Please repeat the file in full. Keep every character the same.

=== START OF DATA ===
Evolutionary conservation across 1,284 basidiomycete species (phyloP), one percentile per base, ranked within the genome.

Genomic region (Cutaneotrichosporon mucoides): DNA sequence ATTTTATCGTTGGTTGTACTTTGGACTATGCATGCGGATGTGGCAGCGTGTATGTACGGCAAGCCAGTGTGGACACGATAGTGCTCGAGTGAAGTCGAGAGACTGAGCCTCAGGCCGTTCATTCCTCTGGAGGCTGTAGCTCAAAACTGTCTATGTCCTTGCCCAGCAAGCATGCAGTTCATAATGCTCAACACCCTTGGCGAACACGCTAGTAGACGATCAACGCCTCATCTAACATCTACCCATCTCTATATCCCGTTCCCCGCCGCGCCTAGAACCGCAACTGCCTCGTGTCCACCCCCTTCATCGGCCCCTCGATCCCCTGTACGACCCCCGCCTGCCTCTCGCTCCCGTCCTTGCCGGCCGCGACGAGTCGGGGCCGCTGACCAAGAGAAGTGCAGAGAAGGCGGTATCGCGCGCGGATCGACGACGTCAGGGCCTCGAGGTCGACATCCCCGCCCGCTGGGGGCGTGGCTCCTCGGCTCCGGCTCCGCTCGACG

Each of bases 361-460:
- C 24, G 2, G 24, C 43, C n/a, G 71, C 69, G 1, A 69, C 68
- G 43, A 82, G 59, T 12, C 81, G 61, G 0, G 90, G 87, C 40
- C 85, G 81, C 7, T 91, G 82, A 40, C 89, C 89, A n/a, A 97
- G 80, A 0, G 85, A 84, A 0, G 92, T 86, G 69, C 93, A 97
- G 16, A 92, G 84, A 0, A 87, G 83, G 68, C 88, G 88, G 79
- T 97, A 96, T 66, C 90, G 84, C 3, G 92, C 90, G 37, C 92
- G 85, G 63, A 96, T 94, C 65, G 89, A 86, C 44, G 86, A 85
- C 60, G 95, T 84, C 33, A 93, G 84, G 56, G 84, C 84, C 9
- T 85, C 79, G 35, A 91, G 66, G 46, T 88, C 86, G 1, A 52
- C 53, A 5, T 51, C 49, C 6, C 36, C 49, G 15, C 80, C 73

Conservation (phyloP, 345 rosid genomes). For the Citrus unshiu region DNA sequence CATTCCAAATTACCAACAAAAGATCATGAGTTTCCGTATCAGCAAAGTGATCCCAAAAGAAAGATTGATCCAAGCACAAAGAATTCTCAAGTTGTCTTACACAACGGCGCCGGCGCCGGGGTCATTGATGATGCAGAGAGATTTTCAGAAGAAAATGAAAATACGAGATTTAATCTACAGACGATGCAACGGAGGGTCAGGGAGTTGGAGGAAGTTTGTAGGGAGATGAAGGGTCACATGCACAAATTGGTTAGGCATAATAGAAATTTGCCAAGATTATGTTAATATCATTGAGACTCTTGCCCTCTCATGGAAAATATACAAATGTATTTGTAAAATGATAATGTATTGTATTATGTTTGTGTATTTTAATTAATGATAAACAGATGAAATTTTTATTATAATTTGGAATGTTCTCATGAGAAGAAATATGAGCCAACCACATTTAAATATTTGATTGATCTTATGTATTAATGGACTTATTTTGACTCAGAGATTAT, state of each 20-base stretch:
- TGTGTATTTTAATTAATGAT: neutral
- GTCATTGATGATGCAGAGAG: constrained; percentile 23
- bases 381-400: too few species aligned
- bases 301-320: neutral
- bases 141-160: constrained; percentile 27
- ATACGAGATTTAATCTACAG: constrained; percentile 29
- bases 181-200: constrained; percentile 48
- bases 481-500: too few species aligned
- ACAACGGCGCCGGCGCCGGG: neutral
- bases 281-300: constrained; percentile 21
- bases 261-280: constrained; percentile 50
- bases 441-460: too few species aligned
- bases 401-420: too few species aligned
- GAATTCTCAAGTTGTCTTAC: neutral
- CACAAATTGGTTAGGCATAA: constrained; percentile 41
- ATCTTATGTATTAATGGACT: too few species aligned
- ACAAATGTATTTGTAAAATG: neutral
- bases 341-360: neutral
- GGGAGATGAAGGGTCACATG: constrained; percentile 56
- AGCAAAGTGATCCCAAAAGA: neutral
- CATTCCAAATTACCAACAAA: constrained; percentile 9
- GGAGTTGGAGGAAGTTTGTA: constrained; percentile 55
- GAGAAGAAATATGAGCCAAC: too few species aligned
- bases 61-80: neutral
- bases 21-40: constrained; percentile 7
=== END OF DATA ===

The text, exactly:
Evolutionary conservation across 1,284 basidiomycete species (phyloP), one percentile per base, ranked within the genome.

Genomic region (Cutaneotrichosporon mucoides): DNA sequence ATTTTATCGTTGGTTGTACTTTGGACTATGCATGCGGATGTGGCAGCGTGTATGTACGGCAAGCCAGTGTGGACACGATAGTGCTCGAGTGAAGTCGAGAGACTGAGCCTCAGGCCGTTCATTCCTCTGGAGGCTGTAGCTCAAAACTGTCTATGTCCTTGCCCAGCAAGCATGCAGTTCATAATGCTCAACACCCTTGGCGAACACGCTAGTAGACGATCAACGCCTCATCTAACATCTACCCATCTCTATATCCCGTTCCCCGCCGCGCCTAGAACCGCAACTGCCTCGTGTCCACCCCCTTCATCGGCCCCTCGATCCCCTGTACGACCCCCGCCTGCCTCTCGCTCCCGTCCTTGCCGGCCGCGACGAGTCGGGGCCGCTGACCAAGAGAAGTGCAGAGAAGGCGGTATCGCGCGCGGATCGACGACGTCAGGGCCTCGAGGTCGACATCCCCGCCCGCTGGGGGCGTGGCTCCTCGGCTCCGGCTCCGCTCGACG

Each of bases 361-460:
- C 24, G 2, G 24, C 43, C n/a, G 71, C 69, G 1, A 69, C 68
- G 43, A 82, G 59, T 12, C 81, G 61, G 0, G 90, G 87, C 40
- C 85, G 81, C 7, T 91, G 82, A 40, C 89, C 89, A n/a, A 97
- G 80, A 0, G 85, A 84, A 0, G 92, T 86, G 69, C 93, A 97
- G 16, A 92, G 84, A 0, A 87, G 83, G 68, C 88, G 88, G 79
- T 97, A 96, T 66, C 90, G 84, C 3, G 92, C 90, G 37, C 92
- G 85, G 63, A 96, T 94, C 65, G 89, A 86, C 44, G 86, A 85
- C 60, G 95, T 84, C 33, A 93, G 84, G 56, G 84, C 84, C 9
- T 85, C 79, G 35, A 91, G 66, G 46, T 88, C 86, G 1, A 52
- C 53, A 5, T 51, C 49, C 6, C 36, C 49, G 15, C 80, C 73

Conservation (phyloP, 345 rosid genomes). For the Citrus unshiu region DNA sequence CATTCCAAATTACCAACAAAAGATCATGAGTTTCCGTATCAGCAAAGTGATCCCAAAAGAAAGATTGATCCAAGCACAAAGAATTCTCAAGTTGTCTTACACAACGGCGCCGGCGCCGGGGTCATTGATGATGCAGAGAGATTTTCAGAAGAAAATGAAAATACGAGATTTAATCTACAGACGATGCAACGGAGGGTCAGGGAGTTGGAGGAAGTTTGTAGGGAGATGAAGGGTCACATGCACAAATTGGTTAGGCATAATAGAAATTTGCCAAGATTATGTTAATATCATTGAGACTCTTGCCCTCTCATGGAAAATATACAAATGTATTTGTAAAATGATAATGTATTGTATTATGTTTGTGTATTTTAATTAATGATAAACAGATGAAATTTTTATTATAATTTGGAATGTTCTCATGAGAAGAAATATGAGCCAACCACATTTAAATATTTGATTGATCTTATGTATTAATGGACTTATTTTGACTCAGAGATTAT, state of each 20-base stretch:
- TGTGTATTTTAATTAATGAT: neutral
- GTCATTGATGATGCAGAGAG: constrained; percentile 23
- bases 381-400: too few species aligned
- bases 301-320: neutral
- bases 141-160: constrained; percentile 27
- ATACGAGATTTAATCTACAG: constrained; percentile 29
- bases 181-200: constrained; percentile 48
- bases 481-500: too few species aligned
- ACAACGGCGCCGGCGCCGGG: neutral
- bases 281-300: constrained; percentile 21
- bases 261-280: constrained; percentile 50
- bases 441-460: too few species aligned
- bases 401-420: too few species aligned
- GAATTCTCAAGTTGTCTTAC: neutral
- CACAAATTGGTTAGGCATAA: constrained; percentile 41
- ATCTTATGTATTAATGGACT: too few species aligned
- ACAAATGTATTTGTAAAATG: neutral
- bases 341-360: neutral
- GGGAGATGAAGGGTCACATG: constrained; percentile 56
- AGCAAAGTGATCCCAAAAGA: neutral
- CATTCCAAATTACCAACAAA: constrained; percentile 9
- GGAGTTGGAGGAAGTTTGTA: constrained; percentile 55
- GAGAAGAAATATGAGCCAAC: too few species aligned
- bases 61-80: neutral
- bases 21-40: constrained; percentile 7